• Thanks, Laura. It was a great country, not without its own issues, but one of my favorites to have been in so far.

  • Interesting post. Love the part about you telling your story from Bulgaria.

  • Epic reply, Frank!

    My buddy Ismael is up from Montreal and he’s always talking about those issues (the forced French, etc.; he actually shut down his corporation in Canada because they wanted him to put up a mandatory French language version of his site when he doesn’t even work primarily with Canadian clients!!!) when he comes down here to stay.

    No country is perfect, for sure.

    The homeless man was on his way to something far more important than wage-slavery at a desk, I’m sure :)

  • Frank says:

    Let me preface this comment with a story Spanky once told me when she lived in New York: taking the subway in the morning, a homeless man is walking through the crowd ” Get out of my way, you’re all sheep. BAHHHH! BAHHH”, get out of my way!!” Of course they did, he was a smelly homeless man and I guess they were afraid. But makes you think about what he said. Haven’t we all wondered, when making that morning commute, if we are not all just sheep? Also makes you wonder what pressing issues a homeless man would be is such a rush to get to :)

    I hear that “Communist” thing from Americans all the time, including business associates visiting us here in Canada. 35% taxes? Paid for medical system? “Communism”!!! Almost all (can’t think of an exception off the top of my head) of the developed world has some kind of social medical coverage. In fact there is no absolute Capitalism or Communism or Black and White – if you’re in the US paying 15% income taxes, well, is that pure capitalism? Where’s the line in the sand between “American Capitalism” and most of the world’s “socialism”? Funny, I usually hear these kind of judgments from Americans who not only have travelled, but who have zero interest of anything outside their borders. Ignorance is bliss and thinking anything outside the Tea Party mentality somehow makes you a pinko commie bastard. I’m not surprised at all about how people reacted to your story on social medical coverage in Bulgaria.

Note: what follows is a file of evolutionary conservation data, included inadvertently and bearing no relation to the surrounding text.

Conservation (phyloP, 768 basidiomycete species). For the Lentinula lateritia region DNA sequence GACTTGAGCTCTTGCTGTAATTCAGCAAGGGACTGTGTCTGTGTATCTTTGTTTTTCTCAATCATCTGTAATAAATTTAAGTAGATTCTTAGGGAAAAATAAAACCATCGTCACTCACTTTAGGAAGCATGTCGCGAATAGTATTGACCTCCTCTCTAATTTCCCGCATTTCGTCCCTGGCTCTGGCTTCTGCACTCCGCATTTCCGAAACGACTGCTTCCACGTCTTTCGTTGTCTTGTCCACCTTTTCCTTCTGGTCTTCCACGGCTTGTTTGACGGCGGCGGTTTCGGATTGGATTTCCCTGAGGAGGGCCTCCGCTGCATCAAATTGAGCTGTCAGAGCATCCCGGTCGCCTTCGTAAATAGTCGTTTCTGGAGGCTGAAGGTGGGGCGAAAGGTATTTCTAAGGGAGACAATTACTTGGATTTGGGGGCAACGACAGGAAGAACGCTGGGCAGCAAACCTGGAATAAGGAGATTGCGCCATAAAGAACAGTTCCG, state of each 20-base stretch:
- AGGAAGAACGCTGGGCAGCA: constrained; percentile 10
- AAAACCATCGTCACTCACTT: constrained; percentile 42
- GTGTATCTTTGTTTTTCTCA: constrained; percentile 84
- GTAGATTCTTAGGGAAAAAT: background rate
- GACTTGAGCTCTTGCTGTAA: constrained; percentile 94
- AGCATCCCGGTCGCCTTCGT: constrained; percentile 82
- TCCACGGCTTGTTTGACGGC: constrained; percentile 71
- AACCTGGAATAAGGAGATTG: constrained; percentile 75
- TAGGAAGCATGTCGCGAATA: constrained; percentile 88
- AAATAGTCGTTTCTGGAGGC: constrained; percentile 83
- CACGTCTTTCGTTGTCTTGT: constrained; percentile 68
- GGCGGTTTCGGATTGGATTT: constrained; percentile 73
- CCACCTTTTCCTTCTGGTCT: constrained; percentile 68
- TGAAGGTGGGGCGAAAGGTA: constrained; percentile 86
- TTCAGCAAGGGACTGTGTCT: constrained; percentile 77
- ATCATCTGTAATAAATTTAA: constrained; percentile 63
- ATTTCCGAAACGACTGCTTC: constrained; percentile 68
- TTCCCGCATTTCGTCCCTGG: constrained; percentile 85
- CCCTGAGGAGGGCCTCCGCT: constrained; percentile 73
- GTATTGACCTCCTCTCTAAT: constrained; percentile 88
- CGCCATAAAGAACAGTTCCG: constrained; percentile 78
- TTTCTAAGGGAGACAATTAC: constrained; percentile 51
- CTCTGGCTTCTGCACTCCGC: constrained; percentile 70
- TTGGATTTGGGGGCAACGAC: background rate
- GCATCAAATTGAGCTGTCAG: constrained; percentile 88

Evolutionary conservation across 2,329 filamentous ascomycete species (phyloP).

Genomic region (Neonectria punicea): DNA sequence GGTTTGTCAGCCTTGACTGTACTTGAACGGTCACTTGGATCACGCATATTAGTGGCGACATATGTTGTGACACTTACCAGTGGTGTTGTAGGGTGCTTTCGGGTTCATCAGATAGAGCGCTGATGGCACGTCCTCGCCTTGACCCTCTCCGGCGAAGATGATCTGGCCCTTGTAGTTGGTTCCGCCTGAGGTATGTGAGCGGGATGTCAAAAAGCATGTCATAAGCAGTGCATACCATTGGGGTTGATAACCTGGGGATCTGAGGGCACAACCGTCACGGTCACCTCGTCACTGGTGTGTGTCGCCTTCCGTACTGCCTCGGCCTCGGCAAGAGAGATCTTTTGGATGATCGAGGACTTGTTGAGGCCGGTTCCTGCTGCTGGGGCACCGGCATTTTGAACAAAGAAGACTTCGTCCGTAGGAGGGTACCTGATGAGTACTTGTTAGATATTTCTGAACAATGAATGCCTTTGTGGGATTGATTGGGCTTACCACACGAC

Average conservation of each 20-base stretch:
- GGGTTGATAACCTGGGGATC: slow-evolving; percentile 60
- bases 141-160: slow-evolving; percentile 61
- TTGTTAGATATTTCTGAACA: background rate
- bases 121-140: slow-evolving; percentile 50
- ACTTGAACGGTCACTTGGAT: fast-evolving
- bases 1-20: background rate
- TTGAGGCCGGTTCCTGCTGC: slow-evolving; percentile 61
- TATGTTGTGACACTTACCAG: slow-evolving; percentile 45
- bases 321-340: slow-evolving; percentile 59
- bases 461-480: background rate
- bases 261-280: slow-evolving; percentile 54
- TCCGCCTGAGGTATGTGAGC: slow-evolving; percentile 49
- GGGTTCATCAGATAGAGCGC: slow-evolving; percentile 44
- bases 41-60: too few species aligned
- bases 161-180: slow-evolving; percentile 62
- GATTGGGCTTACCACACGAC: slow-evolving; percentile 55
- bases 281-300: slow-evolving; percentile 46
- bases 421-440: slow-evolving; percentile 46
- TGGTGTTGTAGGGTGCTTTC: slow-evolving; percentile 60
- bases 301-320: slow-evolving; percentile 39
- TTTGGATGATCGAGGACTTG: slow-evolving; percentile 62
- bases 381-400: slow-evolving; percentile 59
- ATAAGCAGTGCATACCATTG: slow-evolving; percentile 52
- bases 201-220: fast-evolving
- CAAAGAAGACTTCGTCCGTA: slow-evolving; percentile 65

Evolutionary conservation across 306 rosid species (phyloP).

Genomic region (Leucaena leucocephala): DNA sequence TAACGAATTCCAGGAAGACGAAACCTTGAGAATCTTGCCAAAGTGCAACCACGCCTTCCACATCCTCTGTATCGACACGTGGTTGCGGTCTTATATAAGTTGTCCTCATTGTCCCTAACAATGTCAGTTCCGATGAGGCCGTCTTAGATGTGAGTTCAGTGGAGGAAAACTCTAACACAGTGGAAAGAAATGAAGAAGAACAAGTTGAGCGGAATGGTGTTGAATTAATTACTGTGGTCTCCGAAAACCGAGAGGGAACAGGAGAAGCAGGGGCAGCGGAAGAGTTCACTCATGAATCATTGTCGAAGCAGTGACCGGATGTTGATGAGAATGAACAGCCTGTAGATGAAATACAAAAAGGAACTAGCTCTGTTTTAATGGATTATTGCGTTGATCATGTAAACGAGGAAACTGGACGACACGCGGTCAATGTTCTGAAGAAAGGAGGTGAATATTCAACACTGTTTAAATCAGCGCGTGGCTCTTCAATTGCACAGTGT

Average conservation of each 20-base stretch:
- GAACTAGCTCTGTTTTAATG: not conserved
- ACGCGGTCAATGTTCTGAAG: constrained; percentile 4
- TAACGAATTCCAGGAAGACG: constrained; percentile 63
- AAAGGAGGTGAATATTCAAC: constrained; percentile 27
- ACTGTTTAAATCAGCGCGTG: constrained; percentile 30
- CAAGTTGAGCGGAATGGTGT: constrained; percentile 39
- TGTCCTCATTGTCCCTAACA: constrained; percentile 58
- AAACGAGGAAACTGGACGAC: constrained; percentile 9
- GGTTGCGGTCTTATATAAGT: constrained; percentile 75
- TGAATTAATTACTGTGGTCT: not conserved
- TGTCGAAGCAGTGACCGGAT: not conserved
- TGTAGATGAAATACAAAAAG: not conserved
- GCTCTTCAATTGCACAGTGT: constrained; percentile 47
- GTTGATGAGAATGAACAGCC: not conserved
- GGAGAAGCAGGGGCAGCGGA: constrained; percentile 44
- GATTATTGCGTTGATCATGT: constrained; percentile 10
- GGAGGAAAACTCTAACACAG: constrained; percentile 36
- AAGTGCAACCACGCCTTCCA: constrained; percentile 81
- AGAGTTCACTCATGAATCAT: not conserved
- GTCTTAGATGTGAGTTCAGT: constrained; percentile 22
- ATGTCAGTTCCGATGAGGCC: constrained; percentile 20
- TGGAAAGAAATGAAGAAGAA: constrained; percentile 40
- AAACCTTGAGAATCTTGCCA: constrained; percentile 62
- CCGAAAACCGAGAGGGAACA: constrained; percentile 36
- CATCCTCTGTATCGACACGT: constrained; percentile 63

No place is perfect. I’m living in the province of Quebec where we have laws about how much English can be spoken in the workplace, the size of English signs on storefronts (can’t be more than half the size of French lettering), and where we have the language police cracking down on restaurants using anglicised descriptions on their menus. F*ing stupid, ignorant stuff and it angers me that part of our 35% taxes go to pay for this stuff. This is not the advancement of the human race.

    To cut this short; totally agree with you. Learn different languages, open yourself up to other cultures, don’t discredit what others have to say because they are different and because what you believe in is “the best and only”. Stop thinking like sheep.

    Great post,
    Frank (bbqboy)